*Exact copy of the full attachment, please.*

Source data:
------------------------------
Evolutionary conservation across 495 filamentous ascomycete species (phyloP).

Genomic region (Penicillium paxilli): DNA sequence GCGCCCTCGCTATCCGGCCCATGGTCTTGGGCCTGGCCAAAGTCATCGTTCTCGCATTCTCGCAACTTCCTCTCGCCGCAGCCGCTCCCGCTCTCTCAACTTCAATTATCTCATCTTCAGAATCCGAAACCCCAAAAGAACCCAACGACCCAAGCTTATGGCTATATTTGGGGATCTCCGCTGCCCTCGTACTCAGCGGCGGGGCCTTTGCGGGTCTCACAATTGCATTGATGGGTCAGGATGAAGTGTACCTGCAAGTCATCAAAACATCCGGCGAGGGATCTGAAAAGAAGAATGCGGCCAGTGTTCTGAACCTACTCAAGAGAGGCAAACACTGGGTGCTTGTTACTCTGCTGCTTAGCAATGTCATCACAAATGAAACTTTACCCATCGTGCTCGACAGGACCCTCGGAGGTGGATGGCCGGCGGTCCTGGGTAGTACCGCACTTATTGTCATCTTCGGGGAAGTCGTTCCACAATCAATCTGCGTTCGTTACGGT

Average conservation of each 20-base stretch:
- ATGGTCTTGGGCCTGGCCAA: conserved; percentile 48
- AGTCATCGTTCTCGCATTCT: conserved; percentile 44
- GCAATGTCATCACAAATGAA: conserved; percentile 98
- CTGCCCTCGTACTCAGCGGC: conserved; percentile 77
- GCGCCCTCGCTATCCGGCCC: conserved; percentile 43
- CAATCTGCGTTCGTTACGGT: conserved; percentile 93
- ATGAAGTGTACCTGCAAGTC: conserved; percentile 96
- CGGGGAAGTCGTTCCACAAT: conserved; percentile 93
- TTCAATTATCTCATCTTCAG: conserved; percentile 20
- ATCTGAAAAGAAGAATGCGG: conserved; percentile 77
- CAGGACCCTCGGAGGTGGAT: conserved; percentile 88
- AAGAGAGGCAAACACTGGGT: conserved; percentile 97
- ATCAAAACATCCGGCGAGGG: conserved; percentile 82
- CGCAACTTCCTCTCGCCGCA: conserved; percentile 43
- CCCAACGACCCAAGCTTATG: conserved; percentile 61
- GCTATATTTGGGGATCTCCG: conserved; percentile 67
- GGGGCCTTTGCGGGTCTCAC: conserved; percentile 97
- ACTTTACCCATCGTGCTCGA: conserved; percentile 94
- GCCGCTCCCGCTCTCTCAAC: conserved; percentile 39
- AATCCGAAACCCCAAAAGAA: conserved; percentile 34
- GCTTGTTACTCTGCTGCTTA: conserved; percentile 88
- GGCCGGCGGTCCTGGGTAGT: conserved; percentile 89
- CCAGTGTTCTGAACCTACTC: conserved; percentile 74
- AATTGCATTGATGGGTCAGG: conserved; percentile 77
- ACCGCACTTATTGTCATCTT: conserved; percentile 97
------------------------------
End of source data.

Evolutionary conservation across 495 filamentous ascomycete species (phyloP).

Genomic region (Penicillium paxilli): DNA sequence GCGCCCTCGCTATCCGGCCCATGGTCTTGGGCCTGGCCAAAGTCATCGTTCTCGCATTCTCGCAACTTCCTCTCGCCGCAGCCGCTCCCGCTCTCTCAACTTCAATTATCTCATCTTCAGAATCCGAAACCCCAAAAGAACCCAACGACCCAAGCTTATGGCTATATTTGGGGATCTCCGCTGCCCTCGTACTCAGCGGCGGGGCCTTTGCGGGTCTCACAATTGCATTGATGGGTCAGGATGAAGTGTACCTGCAAGTCATCAAAACATCCGGCGAGGGATCTGAAAAGAAGAATGCGGCCAGTGTTCTGAACCTACTCAAGAGAGGCAAACACTGGGTGCTTGTTACTCTGCTGCTTAGCAATGTCATCACAAATGAAACTTTACCCATCGTGCTCGACAGGACCCTCGGAGGTGGATGGCCGGCGGTCCTGGGTAGTACCGCACTTATTGTCATCTTCGGGGAAGTCGTTCCACAATCAATCTGCGTTCGTTACGGT

Average conservation of each 20-base stretch:
- ATGGTCTTGGGCCTGGCCAA: conserved; percentile 48
- AGTCATCGTTCTCGCATTCT: conserved; percentile 44
- GCAATGTCATCACAAATGAA: conserved; percentile 98
- CTGCCCTCGTACTCAGCGGC: conserved; percentile 77
- GCGCCCTCGCTATCCGGCCC: conserved; percentile 43
- CAATCTGCGTTCGTTACGGT: conserved; percentile 93
- ATGAAGTGTACCTGCAAGTC: conserved; percentile 96
- CGGGGAAGTCGTTCCACAAT: conserved; percentile 93
- TTCAATTATCTCATCTTCAG: conserved; percentile 20
- ATCTGAAAAGAAGAATGCGG: conserved; percentile 77
- CAGGACCCTCGGAGGTGGAT: conserved; percentile 88
- AAGAGAGGCAAACACTGGGT: conserved; percentile 97
- ATCAAAACATCCGGCGAGGG: conserved; percentile 82
- CGCAACTTCCTCTCGCCGCA: conserved; percentile 43
- CCCAACGACCCAAGCTTATG: conserved; percentile 61
- GCTATATTTGGGGATCTCCG: conserved; percentile 67
- GGGGCCTTTGCGGGTCTCAC: conserved; percentile 97
- ACTTTACCCATCGTGCTCGA: conserved; percentile 94
- GCCGCTCCCGCTCTCTCAAC: conserved; percentile 39
- AATCCGAAACCCCAAAAGAA: conserved; percentile 34
- GCTTGTTACTCTGCTGCTTA: conserved; percentile 88
- GGCCGGCGGTCCTGGGTAGT: conserved; percentile 89
- CCAGTGTTCTGAACCTACTC: conserved; percentile 74
- AATTGCATTGATGGGTCAGG: conserved; percentile 77
- ACCGCACTTATTGTCATCTT: conserved; percentile 97